Introduction to Anthropology
For your research assignment for this class, you are asked to write a 5- to 7-page paper focused on the following theme:
Research how one present-day non-"western" culture has adapted or failed to adapt to the rapid social and environmental changes of the modern world. Detail not only how this has happened, but why and what might be done to ensure the culture's survival in the future.
In your final paper, you must use at least five peer-reviewed, high-quality sources.
Use the Tredway Library catalog, ALiCat, to search for books. If you're not finding what you need, repeat your search in I-Share, a catalog of books from the libraries of nearly 80 college & university libraries throughout Illinois. You can request books from any of these other libraries and usually get them within 5 business days. If you leave yourself a few days to receive books from other libraries, you're more likely to find the sources that are most appropriate for your topic.
Hints for using ALiCat & I-Share:
1. The basic search screen will likely be too basic - click on "Advanced Search" to see additional search options that will lead to better results.
2. Stack your keyword search terms to combine them with "and." Example: Inuit AND hunting
3. If you find a relevant record, click on the title to see more detailed information. Notice the links next to "topics"; each of these is a hyperlink that will take you to other books about that subject.
4. Browse! You may start to notice that several books you've found in ALiCat are located close to each other on the shelves; books are organized by subject, so head up to that section of the stacks and take a look at other books that are nearby on the shelves.
"Peer-reviewed," "scholarly," "refereed," "academic"...these words can be used interchangeably. They mean that a resource has been thoroughly reviewed by scholars and that the information it contains is of high quality. "Academic" sources can include books, journals, critical reviews, analyses, and original research articles.
To quickly get to shortened list of databases that are appropriate for research in anthropology, start at the library homepage and select the yellow "Databases" tab, then "Anthropology..." Read the descriptions of the resources listed to determine which might contain scholarly articles about your particular area of interest within anthropology.
Four specific suggestions:
▪ Anthropology Plus (note: This database can be accessed only through the "EBSCO Databases in Anthropology" link.)
- Try combining the same search terms you used in ALiCat (typically the name of your group and the issue you're exploring).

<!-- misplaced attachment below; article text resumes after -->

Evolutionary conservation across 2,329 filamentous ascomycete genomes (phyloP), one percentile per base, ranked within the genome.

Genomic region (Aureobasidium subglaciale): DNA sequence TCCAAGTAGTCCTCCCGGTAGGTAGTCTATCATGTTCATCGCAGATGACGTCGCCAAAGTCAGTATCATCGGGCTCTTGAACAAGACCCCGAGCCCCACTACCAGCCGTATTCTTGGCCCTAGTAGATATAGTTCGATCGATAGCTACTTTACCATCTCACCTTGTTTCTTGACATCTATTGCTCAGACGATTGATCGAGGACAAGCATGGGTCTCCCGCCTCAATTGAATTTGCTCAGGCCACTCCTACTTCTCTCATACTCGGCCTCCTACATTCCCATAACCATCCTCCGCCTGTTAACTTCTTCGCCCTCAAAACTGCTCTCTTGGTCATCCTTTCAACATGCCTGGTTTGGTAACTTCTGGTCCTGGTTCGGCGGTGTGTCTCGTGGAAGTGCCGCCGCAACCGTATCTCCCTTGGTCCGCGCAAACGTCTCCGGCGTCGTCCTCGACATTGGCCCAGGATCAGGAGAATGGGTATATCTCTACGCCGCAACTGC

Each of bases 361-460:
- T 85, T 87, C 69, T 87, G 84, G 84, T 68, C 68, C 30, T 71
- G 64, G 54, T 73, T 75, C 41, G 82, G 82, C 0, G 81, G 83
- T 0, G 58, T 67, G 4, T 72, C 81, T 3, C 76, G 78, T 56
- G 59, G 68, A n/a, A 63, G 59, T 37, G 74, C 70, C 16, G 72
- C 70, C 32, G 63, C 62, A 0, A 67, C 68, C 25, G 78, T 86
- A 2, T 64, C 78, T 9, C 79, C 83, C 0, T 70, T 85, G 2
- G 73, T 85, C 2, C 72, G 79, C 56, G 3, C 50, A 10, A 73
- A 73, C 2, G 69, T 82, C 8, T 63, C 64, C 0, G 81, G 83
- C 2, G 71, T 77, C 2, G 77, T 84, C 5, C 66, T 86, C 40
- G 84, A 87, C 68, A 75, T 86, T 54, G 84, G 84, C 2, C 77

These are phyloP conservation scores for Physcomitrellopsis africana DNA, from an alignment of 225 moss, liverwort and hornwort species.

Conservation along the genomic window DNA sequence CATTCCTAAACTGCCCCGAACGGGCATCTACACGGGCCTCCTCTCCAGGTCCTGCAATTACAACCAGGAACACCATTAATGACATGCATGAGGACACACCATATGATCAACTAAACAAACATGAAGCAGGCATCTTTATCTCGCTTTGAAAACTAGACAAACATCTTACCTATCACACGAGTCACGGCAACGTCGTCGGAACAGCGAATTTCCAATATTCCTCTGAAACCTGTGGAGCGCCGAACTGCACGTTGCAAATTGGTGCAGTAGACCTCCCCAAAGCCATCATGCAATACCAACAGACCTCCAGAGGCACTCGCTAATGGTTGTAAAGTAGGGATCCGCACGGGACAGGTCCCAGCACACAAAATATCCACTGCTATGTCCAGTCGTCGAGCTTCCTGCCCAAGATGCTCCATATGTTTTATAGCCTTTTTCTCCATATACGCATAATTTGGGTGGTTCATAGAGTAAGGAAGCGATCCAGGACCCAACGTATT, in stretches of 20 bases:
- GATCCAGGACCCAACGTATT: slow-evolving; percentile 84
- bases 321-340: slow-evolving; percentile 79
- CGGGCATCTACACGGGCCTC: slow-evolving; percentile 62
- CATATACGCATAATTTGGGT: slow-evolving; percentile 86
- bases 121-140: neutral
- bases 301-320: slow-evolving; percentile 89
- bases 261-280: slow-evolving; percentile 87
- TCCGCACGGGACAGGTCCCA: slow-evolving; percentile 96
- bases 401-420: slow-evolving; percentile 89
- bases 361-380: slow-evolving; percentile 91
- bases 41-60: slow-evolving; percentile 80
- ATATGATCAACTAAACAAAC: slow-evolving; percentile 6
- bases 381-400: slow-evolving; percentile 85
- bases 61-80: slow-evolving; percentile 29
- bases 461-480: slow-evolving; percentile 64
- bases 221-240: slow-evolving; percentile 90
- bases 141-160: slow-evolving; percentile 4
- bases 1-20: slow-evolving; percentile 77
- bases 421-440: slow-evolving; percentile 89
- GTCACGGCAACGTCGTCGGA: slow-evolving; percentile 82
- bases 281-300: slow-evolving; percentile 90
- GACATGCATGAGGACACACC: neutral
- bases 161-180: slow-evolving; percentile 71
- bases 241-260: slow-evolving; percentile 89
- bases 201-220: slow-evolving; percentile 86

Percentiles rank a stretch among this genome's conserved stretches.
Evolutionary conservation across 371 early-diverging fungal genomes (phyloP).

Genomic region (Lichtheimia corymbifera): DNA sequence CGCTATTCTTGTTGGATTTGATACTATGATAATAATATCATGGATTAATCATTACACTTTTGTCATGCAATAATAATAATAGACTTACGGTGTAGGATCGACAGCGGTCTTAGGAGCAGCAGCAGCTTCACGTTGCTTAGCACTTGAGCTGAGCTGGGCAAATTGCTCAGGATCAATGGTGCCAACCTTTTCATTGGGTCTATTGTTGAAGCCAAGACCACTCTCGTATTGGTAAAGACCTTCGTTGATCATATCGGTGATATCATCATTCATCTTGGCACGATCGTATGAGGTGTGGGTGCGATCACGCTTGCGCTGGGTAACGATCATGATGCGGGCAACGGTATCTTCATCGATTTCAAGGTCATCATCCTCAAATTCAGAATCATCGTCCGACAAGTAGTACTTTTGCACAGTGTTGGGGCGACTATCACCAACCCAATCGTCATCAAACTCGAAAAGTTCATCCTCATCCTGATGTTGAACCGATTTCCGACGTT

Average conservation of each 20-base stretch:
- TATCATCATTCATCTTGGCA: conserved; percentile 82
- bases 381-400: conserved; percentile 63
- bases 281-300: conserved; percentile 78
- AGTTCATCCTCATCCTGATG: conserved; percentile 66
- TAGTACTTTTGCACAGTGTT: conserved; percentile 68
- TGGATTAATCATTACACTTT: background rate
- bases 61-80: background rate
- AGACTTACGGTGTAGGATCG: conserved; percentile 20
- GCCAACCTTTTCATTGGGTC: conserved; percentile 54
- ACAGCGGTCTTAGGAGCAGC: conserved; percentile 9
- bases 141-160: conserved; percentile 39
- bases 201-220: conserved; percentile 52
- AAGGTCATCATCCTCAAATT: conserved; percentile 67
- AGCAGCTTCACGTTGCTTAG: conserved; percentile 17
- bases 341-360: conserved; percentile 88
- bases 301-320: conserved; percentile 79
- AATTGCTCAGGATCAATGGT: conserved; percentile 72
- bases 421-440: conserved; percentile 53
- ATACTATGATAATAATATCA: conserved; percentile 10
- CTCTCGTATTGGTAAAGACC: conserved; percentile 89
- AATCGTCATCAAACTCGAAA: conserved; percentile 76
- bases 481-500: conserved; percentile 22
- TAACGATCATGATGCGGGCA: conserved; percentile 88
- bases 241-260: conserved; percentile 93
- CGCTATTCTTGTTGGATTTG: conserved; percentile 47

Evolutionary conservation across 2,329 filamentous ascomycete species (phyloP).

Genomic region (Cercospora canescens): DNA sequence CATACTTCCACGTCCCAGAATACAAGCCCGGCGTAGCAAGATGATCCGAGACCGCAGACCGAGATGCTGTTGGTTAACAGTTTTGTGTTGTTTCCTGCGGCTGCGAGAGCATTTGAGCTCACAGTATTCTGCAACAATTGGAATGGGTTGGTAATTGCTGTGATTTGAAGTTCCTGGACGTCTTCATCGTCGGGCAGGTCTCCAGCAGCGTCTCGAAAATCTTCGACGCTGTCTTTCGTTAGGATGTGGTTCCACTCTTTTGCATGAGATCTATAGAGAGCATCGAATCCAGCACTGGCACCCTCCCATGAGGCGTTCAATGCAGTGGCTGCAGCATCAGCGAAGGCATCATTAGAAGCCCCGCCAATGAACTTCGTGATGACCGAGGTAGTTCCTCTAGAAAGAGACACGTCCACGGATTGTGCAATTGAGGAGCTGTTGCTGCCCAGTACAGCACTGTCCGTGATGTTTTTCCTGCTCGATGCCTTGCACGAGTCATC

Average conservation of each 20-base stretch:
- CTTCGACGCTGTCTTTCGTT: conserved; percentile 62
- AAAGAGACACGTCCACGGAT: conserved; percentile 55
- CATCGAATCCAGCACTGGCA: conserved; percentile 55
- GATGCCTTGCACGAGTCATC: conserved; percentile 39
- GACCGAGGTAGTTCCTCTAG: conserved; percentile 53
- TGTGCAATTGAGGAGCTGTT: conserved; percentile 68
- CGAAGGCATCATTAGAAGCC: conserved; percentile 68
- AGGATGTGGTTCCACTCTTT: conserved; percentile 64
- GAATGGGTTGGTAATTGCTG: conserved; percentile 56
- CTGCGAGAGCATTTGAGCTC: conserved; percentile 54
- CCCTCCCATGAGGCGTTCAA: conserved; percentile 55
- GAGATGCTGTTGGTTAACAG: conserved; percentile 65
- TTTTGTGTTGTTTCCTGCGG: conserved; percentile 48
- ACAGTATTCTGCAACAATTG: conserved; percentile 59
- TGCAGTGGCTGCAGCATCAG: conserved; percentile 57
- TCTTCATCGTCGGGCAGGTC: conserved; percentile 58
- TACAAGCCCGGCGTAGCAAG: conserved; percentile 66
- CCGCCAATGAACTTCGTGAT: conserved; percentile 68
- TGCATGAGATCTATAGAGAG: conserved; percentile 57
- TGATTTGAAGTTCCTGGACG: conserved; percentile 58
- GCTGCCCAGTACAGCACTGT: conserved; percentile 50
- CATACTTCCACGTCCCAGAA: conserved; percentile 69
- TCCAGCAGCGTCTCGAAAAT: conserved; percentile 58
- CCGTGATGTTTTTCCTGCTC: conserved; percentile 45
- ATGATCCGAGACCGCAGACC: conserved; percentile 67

- Note the suggestions under "Subjects" beneath each result, and/or explode the "Subjects" menu on the left side of the page, to figure out the terminology the database uses when referring to your group of people
- Click on "advanced search" under the search box at the top of the screen.
- Searching for "all of the words" allows you to search for multiple ideas at once (you don't need to type "AND").
- After you run your search, it may be helpful to narrow using the "focus by" links on the right; if not, return to the advanced search page and refine your search by adding more terms.
- Go right to the "advanced search" screen.
- Below the search area, check the box by "Article," narrow to "English" using the drop-down menu, and limit to appropriate disciplines (e.g., Anthropology).
▪ Academic Search Premier
- After you get your results for your first search (try combining the same keywords you used in ALiCat), notice the links under "Source Types" on the left; click "Academic Journals" to focus on peer-reviewed, academic sources.
- If your results are too broad, use the links you'll find by clicking "Subject" and "Subject: Thesaurus Term" to focus your search a bit more.
- You can find your "current events" sources here, as well! Just choose "Newspapers" and "Magazines" under "Source Types" on the left.
The databases listed above (and others on the "Anthropology..." page) will be good resources for anthropology-specific articles, but your research may also be informed by scholarship in other areas, including history, sociology, religion, etc. You can find additional databases in these areas by choosing the appropriate link from the "Articles" menu on the library homepage.
**How can you be sure that an article you've found is scholarly?**
If you choose "peer-reviewed" or a similar option when searching in an online database, you can be confident that the results you find are going to be scholarly. But what if you're in a database where it's unclear how to narrow to scholarly results, or the database doesn't let you do that at all?
▪ Check Ulrich's ("Databases"-->"Databases A-Z"-->"U"). Enter the title of the journal and click "search." If it is peer-reviewed, it will have an icon that resembles a referee's jersey.
If you're still unsure or if you have problems verifying the journal in Ulrich's, feel free to ask a librarian or your professor.
**Help! There's no link to the full text!**
In most cases, just because there's no full-text link right there, that doesn't mean you can't get the article, often right away! Here's how to get your hands on the full text of any article you find:
1. If there's a full-text link in the database you're in, just click on it!
2. If you don't see a full-text link, go to the library homepage and click the "Journals & Magazines" tab. Enter the journal's title to see if the full text is available somewhere else.
3. If Augustana doesn't own the article you're looking for, click on "Interlibrary Loan" under "Research Tools" on the left side of the homepage. It's free, and you'll usually get the article within 3-5 days.
Need help? Ask a librarian! Visit our help page.
Created by Anne Earel, Reference Librarian. Updated March 2014